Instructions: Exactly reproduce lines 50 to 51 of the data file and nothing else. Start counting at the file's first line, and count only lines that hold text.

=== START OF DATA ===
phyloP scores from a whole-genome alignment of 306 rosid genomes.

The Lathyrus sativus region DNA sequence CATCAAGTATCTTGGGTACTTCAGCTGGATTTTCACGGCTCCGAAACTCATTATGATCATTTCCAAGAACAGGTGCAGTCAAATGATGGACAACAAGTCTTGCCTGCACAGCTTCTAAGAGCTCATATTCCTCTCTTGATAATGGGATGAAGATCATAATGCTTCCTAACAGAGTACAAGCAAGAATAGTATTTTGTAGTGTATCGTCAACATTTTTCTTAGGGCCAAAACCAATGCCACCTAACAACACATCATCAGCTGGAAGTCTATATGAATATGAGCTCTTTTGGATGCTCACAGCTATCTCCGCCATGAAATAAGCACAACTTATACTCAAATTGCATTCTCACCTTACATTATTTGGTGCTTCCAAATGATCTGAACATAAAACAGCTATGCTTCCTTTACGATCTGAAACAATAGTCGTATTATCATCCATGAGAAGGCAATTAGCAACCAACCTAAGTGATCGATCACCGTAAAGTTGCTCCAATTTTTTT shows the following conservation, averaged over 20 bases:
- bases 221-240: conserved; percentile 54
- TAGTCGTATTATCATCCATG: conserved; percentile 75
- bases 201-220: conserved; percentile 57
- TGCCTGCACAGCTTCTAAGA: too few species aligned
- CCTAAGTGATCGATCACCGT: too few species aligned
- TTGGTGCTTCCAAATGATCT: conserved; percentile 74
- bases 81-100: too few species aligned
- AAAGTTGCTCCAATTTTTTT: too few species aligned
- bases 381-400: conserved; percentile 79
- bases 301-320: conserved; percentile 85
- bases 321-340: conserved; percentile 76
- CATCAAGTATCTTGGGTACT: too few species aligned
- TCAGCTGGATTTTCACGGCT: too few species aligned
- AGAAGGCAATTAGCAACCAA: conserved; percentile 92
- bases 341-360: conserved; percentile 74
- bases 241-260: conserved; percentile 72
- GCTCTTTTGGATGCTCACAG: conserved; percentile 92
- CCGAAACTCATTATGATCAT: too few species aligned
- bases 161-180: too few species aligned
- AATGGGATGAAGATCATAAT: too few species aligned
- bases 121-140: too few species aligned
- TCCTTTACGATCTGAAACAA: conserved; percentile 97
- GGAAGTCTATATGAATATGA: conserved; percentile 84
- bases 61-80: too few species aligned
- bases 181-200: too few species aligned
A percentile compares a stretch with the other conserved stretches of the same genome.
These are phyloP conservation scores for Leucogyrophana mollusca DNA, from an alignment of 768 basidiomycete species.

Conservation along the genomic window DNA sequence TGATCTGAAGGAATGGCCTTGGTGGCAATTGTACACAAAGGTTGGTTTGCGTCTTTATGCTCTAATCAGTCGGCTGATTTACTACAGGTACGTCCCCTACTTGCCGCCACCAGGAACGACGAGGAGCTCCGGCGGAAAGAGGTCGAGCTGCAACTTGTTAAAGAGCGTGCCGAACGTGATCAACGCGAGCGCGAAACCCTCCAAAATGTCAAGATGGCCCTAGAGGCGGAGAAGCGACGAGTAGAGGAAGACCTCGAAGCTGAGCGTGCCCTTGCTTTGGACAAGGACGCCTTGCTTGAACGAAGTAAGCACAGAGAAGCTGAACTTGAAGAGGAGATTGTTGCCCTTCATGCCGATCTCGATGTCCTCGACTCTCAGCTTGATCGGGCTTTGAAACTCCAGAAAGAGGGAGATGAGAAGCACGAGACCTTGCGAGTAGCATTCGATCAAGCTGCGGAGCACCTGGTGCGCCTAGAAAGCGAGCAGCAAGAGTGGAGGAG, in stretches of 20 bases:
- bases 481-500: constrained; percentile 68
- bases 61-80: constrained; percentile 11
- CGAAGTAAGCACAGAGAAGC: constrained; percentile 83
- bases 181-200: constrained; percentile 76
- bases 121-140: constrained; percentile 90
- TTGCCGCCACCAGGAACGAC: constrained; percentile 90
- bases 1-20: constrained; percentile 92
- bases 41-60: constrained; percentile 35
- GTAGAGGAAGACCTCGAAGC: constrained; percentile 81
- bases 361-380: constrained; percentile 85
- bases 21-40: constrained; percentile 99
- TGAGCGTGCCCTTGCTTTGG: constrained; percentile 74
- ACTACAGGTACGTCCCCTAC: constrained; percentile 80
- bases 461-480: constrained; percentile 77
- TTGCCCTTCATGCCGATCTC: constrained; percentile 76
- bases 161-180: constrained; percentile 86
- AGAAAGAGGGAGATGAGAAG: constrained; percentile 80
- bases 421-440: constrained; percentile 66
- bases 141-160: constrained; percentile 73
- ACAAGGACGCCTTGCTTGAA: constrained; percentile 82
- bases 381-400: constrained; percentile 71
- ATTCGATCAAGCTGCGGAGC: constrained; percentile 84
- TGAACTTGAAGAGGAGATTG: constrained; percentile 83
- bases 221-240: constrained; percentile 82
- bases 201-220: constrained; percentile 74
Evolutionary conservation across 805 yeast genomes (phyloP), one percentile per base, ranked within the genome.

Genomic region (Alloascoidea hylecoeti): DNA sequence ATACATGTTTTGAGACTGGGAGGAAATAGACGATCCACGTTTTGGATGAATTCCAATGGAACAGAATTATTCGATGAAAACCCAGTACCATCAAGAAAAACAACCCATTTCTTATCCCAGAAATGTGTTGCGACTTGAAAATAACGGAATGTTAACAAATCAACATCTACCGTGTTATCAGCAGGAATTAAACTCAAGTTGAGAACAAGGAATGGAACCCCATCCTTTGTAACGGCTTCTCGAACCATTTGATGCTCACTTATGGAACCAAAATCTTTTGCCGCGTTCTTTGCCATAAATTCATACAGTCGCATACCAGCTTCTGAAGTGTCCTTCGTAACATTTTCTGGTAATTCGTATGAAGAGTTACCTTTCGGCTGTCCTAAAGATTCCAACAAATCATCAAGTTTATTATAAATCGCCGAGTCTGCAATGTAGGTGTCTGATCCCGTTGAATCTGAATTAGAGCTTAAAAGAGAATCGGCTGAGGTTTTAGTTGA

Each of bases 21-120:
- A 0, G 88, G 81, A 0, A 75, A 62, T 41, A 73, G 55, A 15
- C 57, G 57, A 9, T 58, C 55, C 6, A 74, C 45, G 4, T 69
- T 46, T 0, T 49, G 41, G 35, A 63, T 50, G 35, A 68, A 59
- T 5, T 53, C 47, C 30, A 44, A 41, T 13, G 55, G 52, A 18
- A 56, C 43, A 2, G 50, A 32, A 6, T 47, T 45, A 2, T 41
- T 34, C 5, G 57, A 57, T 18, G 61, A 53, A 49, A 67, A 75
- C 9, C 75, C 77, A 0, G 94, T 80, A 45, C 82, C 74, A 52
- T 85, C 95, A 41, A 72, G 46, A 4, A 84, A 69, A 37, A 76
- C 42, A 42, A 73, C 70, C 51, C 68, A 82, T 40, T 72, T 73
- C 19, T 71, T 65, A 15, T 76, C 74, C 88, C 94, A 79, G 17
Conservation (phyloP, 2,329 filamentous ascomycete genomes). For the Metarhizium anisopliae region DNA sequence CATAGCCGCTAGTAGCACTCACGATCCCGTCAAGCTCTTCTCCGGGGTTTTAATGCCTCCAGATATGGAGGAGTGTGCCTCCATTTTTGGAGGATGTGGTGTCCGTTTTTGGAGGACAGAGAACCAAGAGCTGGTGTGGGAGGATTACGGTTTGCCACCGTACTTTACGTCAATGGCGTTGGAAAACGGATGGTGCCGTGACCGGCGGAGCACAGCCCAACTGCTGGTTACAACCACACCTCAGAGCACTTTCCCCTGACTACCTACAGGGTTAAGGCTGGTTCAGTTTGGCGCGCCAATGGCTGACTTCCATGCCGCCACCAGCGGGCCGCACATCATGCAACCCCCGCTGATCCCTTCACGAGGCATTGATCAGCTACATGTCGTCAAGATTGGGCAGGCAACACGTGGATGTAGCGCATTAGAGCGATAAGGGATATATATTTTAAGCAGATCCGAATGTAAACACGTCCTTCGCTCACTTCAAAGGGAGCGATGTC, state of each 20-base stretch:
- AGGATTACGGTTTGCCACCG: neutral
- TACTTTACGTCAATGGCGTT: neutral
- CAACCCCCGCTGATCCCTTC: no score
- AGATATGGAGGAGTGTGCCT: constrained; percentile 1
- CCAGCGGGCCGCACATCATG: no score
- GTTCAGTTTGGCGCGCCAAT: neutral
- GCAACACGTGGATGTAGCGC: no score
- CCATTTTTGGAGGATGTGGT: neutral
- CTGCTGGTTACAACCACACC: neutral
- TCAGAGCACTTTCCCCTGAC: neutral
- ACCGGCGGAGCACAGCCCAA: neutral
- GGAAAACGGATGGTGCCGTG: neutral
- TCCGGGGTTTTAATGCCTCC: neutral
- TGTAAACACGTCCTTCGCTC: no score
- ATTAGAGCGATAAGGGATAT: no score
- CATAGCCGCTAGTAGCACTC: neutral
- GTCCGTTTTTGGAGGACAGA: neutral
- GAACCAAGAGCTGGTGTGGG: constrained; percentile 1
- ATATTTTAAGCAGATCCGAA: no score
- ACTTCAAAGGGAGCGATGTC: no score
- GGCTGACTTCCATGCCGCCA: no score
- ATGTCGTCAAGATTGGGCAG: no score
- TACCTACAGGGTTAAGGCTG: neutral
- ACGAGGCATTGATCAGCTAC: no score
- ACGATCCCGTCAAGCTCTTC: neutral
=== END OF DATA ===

- ACAAGGACGCCTTGCTTGAA: constrained; percentile 82
- bases 381-400: constrained; percentile 71